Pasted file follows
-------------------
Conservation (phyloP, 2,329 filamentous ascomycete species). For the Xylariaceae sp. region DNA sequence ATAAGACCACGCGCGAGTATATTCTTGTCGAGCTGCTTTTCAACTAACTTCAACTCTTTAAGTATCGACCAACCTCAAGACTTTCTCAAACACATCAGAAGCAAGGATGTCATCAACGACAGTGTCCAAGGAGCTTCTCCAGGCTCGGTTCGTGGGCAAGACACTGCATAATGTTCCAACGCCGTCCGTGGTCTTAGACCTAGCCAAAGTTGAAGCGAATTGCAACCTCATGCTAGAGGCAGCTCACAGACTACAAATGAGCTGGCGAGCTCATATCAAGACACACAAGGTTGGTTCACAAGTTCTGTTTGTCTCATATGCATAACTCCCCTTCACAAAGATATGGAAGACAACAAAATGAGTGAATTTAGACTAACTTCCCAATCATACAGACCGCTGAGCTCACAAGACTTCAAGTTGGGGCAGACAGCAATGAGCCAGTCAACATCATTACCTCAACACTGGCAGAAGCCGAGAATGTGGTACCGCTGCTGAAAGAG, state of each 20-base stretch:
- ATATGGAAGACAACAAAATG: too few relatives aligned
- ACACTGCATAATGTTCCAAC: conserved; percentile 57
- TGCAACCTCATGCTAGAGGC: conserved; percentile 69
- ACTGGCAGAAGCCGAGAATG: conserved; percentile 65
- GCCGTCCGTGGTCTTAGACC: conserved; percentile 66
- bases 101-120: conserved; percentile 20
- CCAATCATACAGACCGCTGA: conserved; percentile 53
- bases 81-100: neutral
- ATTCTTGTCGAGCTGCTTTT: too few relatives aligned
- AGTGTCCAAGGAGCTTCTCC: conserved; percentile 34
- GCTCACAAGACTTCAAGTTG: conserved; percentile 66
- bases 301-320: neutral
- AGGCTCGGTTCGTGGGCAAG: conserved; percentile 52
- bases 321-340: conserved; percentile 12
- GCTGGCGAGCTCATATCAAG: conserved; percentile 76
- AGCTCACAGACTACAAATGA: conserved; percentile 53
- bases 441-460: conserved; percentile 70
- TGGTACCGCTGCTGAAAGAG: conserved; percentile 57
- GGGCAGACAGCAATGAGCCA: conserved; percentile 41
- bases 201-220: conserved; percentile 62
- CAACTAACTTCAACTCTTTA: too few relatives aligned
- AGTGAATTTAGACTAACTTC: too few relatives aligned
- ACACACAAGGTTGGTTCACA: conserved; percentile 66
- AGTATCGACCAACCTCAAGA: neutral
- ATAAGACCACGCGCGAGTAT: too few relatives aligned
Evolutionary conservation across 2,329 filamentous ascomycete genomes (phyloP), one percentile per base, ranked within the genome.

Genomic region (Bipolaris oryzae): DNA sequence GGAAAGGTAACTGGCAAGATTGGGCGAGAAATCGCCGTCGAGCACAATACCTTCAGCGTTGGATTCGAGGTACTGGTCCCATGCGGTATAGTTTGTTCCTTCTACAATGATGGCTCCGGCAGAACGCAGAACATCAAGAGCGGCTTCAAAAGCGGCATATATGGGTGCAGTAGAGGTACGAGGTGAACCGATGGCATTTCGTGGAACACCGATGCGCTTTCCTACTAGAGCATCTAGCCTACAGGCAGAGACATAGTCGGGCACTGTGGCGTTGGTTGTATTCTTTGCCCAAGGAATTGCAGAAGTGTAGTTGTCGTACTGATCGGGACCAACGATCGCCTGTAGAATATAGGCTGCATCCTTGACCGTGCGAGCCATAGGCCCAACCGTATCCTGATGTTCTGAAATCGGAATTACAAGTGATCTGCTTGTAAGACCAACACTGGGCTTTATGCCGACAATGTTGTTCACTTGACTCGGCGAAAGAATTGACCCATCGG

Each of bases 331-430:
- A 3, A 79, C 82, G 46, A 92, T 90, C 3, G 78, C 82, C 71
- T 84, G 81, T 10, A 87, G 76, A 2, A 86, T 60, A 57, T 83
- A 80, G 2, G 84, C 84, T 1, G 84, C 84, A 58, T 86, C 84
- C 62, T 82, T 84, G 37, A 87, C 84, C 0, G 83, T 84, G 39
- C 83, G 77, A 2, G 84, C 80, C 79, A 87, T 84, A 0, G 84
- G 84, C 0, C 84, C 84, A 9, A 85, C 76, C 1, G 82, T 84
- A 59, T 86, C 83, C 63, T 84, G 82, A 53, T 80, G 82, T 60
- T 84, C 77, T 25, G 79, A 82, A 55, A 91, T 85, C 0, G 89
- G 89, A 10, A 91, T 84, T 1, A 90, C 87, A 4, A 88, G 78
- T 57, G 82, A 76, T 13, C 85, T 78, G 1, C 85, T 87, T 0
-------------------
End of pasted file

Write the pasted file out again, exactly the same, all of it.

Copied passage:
Conservation (phyloP, 2,329 filamentous ascomycete species). For the Xylariaceae sp. region DNA sequence ATAAGACCACGCGCGAGTATATTCTTGTCGAGCTGCTTTTCAACTAACTTCAACTCTTTAAGTATCGACCAACCTCAAGACTTTCTCAAACACATCAGAAGCAAGGATGTCATCAACGACAGTGTCCAAGGAGCTTCTCCAGGCTCGGTTCGTGGGCAAGACACTGCATAATGTTCCAACGCCGTCCGTGGTCTTAGACCTAGCCAAAGTTGAAGCGAATTGCAACCTCATGCTAGAGGCAGCTCACAGACTACAAATGAGCTGGCGAGCTCATATCAAGACACACAAGGTTGGTTCACAAGTTCTGTTTGTCTCATATGCATAACTCCCCTTCACAAAGATATGGAAGACAACAAAATGAGTGAATTTAGACTAACTTCCCAATCATACAGACCGCTGAGCTCACAAGACTTCAAGTTGGGGCAGACAGCAATGAGCCAGTCAACATCATTACCTCAACACTGGCAGAAGCCGAGAATGTGGTACCGCTGCTGAAAGAG, state of each 20-base stretch:
- ATATGGAAGACAACAAAATG: too few relatives aligned
- ACACTGCATAATGTTCCAAC: conserved; percentile 57
- TGCAACCTCATGCTAGAGGC: conserved; percentile 69
- ACTGGCAGAAGCCGAGAATG: conserved; percentile 65
- GCCGTCCGTGGTCTTAGACC: conserved; percentile 66
- bases 101-120: conserved; percentile 20
- CCAATCATACAGACCGCTGA: conserved; percentile 53
- bases 81-100: neutral
- ATTCTTGTCGAGCTGCTTTT: too few relatives aligned
- AGTGTCCAAGGAGCTTCTCC: conserved; percentile 34
- GCTCACAAGACTTCAAGTTG: conserved; percentile 66
- bases 301-320: neutral
- AGGCTCGGTTCGTGGGCAAG: conserved; percentile 52
- bases 321-340: conserved; percentile 12
- GCTGGCGAGCTCATATCAAG: conserved; percentile 76
- AGCTCACAGACTACAAATGA: conserved; percentile 53
- bases 441-460: conserved; percentile 70
- TGGTACCGCTGCTGAAAGAG: conserved; percentile 57
- GGGCAGACAGCAATGAGCCA: conserved; percentile 41
- bases 201-220: conserved; percentile 62
- CAACTAACTTCAACTCTTTA: too few relatives aligned
- AGTGAATTTAGACTAACTTC: too few relatives aligned
- ACACACAAGGTTGGTTCACA: conserved; percentile 66
- AGTATCGACCAACCTCAAGA: neutral
- ATAAGACCACGCGCGAGTAT: too few relatives aligned
Evolutionary conservation across 2,329 filamentous ascomycete genomes (phyloP), one percentile per base, ranked within the genome.

Genomic region (Bipolaris oryzae): DNA sequence GGAAAGGTAACTGGCAAGATTGGGCGAGAAATCGCCGTCGAGCACAATACCTTCAGCGTTGGATTCGAGGTACTGGTCCCATGCGGTATAGTTTGTTCCTTCTACAATGATGGCTCCGGCAGAACGCAGAACATCAAGAGCGGCTTCAAAAGCGGCATATATGGGTGCAGTAGAGGTACGAGGTGAACCGATGGCATTTCGTGGAACACCGATGCGCTTTCCTACTAGAGCATCTAGCCTACAGGCAGAGACATAGTCGGGCACTGTGGCGTTGGTTGTATTCTTTGCCCAAGGAATTGCAGAAGTGTAGTTGTCGTACTGATCGGGACCAACGATCGCCTGTAGAATATAGGCTGCATCCTTGACCGTGCGAGCCATAGGCCCAACCGTATCCTGATGTTCTGAAATCGGAATTACAAGTGATCTGCTTGTAAGACCAACACTGGGCTTTATGCCGACAATGTTGTTCACTTGACTCGGCGAAAGAATTGACCCATCGG

Each of bases 331-430:
- A 3, A 79, C 82, G 46, A 92, T 90, C 3, G 78, C 82, C 71
- T 84, G 81, T 10, A 87, G 76, A 2, A 86, T 60, A 57, T 83
- A 80, G 2, G 84, C 84, T 1, G 84, C 84, A 58, T 86, C 84
- C 62, T 82, T 84, G 37, A 87, C 84, C 0, G 83, T 84, G 39
- C 83, G 77, A 2, G 84, C 80, C 79, A 87, T 84, A 0, G 84
- G 84, C 0, C 84, C 84, A 9, A 85, C 76, C 1, G 82, T 84
- A 59, T 86, C 83, C 63, T 84, G 82, A 53, T 80, G 82, T 60
- T 84, C 77, T 25, G 79, A 82, A 55, A 91, T 85, C 0, G 89
- G 89, A 10, A 91, T 84, T 1, A 90, C 87, A 4, A 88, G 78
- T 57, G 82, A 76, T 13, C 85, T 78, G 1, C 85, T 87, T 0